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Rapidly strained metals strengthen when heated

Rapidly strained metals strengthen when heated

12 June 2024

In high-temperature microballistic experiments, rapidly strained copper is about as strong as steel.

Frame-by-frame view as a small particle impacts a target.
The images show a side view of the flight of a micron-sized particle impacting and rebounding from a copper target. The time between each image is 500 ns, and the particle’s inbound velocity is 80 m/s. Using the particle’s rebound velocity and the impact crater’s volume, researchers determined that under certain conditions, rapidly strained copper strengthens as temperature increases. Credit: Ian Dowding

Metals, when heated, soften and become easier to deform, and once cooled they harden again. As temperature rises, atomic defects move more readily through the crystal lattice and can break its atomic bonds. Things can get weird under extreme conditions—namely, under high rates of strain. When an object is rapidly deformed over a short time period, the atoms don't have a lot of time to rearrange around the defects. At the macroscopic scale, that means the metal doesn't soften. In a high-strain-rate regime, energetic crystal-lattice vibrations become the dominant obstacle for defects and oppose their motion around the crystal lattice. The less the defects move, the stronger the metal is.

Until recently, researchers had no way to test the theoretical research on how high strain rates affect a metal’s strength. The typical approaches can measure strain rates of up to 104/s. That means that the object would lengthen to 10 000 times its original length in one second. But in practice, the stress that’s applied to a material in high-strain-rate experiments is sustained for just a few nanoseconds.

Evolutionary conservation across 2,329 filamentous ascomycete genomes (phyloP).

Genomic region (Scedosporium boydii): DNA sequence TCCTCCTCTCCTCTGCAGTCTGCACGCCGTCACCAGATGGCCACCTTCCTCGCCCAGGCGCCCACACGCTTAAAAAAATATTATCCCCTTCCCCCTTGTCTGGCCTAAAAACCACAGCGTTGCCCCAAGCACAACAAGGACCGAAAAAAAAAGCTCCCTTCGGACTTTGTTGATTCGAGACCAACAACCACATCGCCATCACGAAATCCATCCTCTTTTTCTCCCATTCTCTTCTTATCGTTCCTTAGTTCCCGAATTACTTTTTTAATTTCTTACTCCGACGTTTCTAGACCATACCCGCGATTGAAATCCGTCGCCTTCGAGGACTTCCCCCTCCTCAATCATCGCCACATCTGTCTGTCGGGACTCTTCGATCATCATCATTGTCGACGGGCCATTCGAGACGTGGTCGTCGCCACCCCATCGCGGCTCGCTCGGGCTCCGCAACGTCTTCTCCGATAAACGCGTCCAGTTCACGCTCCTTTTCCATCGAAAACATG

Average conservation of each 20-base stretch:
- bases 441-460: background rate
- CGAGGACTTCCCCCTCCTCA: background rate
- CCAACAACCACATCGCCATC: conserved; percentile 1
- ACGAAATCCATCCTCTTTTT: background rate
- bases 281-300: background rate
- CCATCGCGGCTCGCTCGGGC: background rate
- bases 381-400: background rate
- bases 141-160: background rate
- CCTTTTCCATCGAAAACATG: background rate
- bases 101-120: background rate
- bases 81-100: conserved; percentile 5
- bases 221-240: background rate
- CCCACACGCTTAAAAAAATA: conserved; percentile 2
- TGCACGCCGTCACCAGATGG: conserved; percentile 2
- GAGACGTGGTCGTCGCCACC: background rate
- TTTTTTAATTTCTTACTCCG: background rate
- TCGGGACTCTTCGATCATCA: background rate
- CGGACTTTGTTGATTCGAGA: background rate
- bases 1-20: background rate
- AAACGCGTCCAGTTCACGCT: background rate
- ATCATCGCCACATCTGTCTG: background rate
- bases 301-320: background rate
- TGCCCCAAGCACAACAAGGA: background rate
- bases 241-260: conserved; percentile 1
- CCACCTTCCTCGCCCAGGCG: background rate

Although a strain rate of 104/s is high—on the order of what’s experienced by an object impacted by a meteorite—it’s still a few orders of magnitude below the range in which metals should start to behave counterintuitively. Now, because of advances in laser-driven microballistic systems, Christopher Schuh of Northwestern University and graduate student Ian Dowding of MIT have experimentally confirmed that at the high strain rates of 106/s–109/s, copper and other metals strengthen as temperature increases.

In laser-driven microballistic experiments, fast-moving, micron-sized particles strike a metal target to generate high strain rates in the metal. With MIT postdoc Alain Reiser, Schuh designed a new testing setup that could withstand the high temperatures at which the unusual metal behavior can be observed. Starting at 0 °C and increasing the temperature of the metal by several hundred degrees, Dowding and Schuh measured a copper target’s deformation and its strength—the applied stress necessary to deform it—as it was bombarded with 12 µm particles of alumina.

The snapshots shown above, taken with a high-speed camera, illustrate a characteristic particle trajectory. In their experiment, Dowding and Schuh found the sought-after evidence: In a regime of high strain rates, the strength of copper increased by 30% for a 157 °C rise in temperature. The researchers found the same results in gold and titanium as they did in copper, and all pure metals should exhibit the effect. Many applications expose metals to high temperatures and high strain rates, so the findings may be relevant for various industrial processes, including high-speed metal machining, metal additive manufacturing, and sandblasting. (I. Dowding, C. A. Schuh, Nature 630, 91, 2024.)

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